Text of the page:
MHTC out of compliance with federal regulations

On Jan. 18, 2018, Memorial Hospital of Texas County was determined to be out of compliance with medicare and medicaid service regulations. (ABC 7 Amarillo)

New developments in a state health department investigation into Memorial Hospital of Texas County in Guymon, Okla.

OSDH launched the investigation back in September and on Monday, Feb. 4, ABC 7 Amarillo received the investigations findings.

On Jan. 18, 2018, Memorial Hospital of Texas County was determined to be out of compliance with medicare and medicaid service regulations. After reviewing reports from surveys conducted in Oct., OSDH found MHTC was not in compliance with emergency services, periodic evaluation and QA review, medical screening exam, and emergency room log.

There are numerous incidents that were looked at during the investigation and ABC 7 will give insight to some.

First, a stroke patient who needed to be sent to another hospital due to MHTC not having the required medication, Activase. And EMS wasn't notified until they were already in the emergency bay. In a report ABC 7 did in Sept., the emergency management director told us he no longer sends trauma victims to MHTC.

Another incident involved two teens who tried to commit suicide by overdose. Both were discharged without receiving mental health evaluations and DHS was not contacted. In addition, a registered nurse for one of those patients said she didn't know the procedures involving a minor with an overdose.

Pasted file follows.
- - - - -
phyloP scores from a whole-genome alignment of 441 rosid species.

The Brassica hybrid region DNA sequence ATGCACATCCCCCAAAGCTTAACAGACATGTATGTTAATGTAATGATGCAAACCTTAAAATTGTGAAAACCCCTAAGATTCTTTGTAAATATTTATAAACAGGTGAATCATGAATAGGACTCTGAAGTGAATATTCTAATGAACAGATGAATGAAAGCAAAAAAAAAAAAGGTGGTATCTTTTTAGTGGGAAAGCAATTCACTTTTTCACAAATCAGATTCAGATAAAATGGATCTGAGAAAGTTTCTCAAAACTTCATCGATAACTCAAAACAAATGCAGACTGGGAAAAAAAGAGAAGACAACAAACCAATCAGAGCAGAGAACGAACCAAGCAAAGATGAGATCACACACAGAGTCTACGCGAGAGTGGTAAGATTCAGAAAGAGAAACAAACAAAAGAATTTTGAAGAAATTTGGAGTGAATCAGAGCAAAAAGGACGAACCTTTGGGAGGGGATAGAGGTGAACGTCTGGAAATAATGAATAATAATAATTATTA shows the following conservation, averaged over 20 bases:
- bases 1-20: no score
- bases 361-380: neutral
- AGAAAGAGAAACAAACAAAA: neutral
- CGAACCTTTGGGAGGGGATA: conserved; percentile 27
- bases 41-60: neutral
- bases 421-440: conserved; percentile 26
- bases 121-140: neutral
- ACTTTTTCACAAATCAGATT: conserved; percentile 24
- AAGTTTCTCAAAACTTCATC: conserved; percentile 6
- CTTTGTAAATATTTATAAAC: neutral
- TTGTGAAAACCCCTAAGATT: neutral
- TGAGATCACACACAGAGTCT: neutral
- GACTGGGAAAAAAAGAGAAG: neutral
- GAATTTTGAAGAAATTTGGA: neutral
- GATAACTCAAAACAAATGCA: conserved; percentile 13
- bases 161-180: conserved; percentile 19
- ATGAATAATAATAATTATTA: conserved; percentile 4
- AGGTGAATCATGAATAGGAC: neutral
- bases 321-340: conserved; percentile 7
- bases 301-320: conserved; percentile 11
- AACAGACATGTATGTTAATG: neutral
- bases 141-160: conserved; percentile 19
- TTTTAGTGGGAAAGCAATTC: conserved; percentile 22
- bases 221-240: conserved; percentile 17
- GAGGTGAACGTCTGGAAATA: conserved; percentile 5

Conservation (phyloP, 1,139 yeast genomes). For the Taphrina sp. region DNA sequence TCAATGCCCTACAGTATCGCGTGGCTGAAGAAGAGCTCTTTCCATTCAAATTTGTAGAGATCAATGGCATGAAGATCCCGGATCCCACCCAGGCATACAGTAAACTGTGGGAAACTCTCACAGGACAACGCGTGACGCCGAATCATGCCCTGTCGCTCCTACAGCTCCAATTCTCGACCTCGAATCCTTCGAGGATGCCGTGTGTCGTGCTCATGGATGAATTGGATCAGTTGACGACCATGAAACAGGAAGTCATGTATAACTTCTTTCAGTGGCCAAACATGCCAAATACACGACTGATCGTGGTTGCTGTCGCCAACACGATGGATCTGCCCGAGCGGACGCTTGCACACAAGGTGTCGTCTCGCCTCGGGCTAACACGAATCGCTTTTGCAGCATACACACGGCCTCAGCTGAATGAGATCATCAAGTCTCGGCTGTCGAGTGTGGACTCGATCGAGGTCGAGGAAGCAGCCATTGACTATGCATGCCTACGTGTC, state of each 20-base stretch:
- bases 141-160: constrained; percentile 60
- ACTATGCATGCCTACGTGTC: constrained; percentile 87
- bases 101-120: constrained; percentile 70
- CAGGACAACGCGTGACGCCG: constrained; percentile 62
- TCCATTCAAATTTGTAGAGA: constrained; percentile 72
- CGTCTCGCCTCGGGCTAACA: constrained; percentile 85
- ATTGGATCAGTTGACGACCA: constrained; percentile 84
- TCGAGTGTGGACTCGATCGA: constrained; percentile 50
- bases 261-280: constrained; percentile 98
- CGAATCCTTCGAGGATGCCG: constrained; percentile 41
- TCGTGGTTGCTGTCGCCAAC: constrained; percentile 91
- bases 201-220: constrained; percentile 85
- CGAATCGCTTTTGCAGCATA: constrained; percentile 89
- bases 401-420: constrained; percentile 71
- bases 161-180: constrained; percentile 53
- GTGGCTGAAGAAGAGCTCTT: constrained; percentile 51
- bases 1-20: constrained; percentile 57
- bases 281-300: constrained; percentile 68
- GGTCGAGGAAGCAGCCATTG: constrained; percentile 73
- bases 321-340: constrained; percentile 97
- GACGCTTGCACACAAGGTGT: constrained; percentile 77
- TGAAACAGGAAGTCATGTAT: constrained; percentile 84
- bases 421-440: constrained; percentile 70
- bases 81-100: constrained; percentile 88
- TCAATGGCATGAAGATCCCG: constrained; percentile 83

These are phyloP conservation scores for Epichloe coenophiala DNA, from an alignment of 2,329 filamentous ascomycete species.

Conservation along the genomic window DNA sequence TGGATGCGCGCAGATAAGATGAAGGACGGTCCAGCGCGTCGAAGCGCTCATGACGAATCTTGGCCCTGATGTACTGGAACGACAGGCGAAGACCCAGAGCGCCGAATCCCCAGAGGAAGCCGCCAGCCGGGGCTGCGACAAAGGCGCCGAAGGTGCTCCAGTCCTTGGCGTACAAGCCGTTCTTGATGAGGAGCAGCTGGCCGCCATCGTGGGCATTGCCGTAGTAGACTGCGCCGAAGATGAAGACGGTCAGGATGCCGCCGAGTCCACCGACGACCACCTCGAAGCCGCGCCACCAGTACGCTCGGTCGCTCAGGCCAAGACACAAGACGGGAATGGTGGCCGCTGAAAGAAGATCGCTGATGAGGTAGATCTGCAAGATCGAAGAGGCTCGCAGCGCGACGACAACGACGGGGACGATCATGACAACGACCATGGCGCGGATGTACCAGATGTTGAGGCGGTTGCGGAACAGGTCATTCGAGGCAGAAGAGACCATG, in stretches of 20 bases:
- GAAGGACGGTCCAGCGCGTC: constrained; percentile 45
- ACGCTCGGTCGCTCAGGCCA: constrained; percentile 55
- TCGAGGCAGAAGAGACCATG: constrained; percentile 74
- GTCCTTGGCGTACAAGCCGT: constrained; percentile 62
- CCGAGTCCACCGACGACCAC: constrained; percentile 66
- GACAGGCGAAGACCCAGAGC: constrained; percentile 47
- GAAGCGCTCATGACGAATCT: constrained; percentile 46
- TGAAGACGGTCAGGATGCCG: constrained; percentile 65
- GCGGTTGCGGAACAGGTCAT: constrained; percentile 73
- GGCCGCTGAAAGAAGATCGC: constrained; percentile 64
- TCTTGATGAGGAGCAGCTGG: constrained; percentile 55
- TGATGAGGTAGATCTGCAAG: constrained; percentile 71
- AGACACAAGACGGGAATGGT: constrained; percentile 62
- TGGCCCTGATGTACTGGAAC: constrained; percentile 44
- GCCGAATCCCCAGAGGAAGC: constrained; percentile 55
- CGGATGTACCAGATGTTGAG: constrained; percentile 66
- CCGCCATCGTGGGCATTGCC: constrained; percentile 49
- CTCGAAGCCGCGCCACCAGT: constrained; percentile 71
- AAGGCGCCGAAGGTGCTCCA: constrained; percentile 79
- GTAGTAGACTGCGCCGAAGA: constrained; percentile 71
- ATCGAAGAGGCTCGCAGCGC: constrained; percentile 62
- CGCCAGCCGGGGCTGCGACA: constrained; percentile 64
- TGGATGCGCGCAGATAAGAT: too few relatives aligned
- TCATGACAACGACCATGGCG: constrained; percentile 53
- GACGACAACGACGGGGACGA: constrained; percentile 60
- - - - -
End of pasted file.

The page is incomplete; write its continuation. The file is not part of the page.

Then, a rattlesnake victim who was monitored for just two hours and had her bite treated with triple antibiotic ointment, not anti-venom. That victim ended up driving to Amarillo for care the next day.

Lastly, two incidents with pediatric care.

One involving a 27-day-old infant who was brought to the emergency room on three different occasions for vomiting, constipation, jaundice, and blood in the urine. During the first two visits there is no evidence of labs ordered, imaging done, or medications provided. In the end, the patient was transferred to another facility by their primary care doctor, and the infant ended up undergoing surgery for pyloric stenosis.

The second child was sent to the hospital by the patient's pediatrician for follow up treatment. The child had been experiencing lethargy, fever, and stomach pain for several days. Labs were done at the request of the pediatrician, but when the pediatrician called to check in on the patient, the hospital said they had discharged the child. The parents ended up taking the child to a different hospital for evaluation.

According to the report, the hospital's failed practices delayed care for two patients, worsening health conditions for two patients, likelihood of increased injury for one patient, and adverse health outcomes for six patients.

As a result of these findings, the hospital's medicare agreement is scheduled to be terminated on April 18. Termination can only be averted by fixing the problems, submitting a plan to fix the problems, and getting a stamp of approval by the health department.

ABC 7 was told the hospital has already filed a corrections plan that is now being reviewed.

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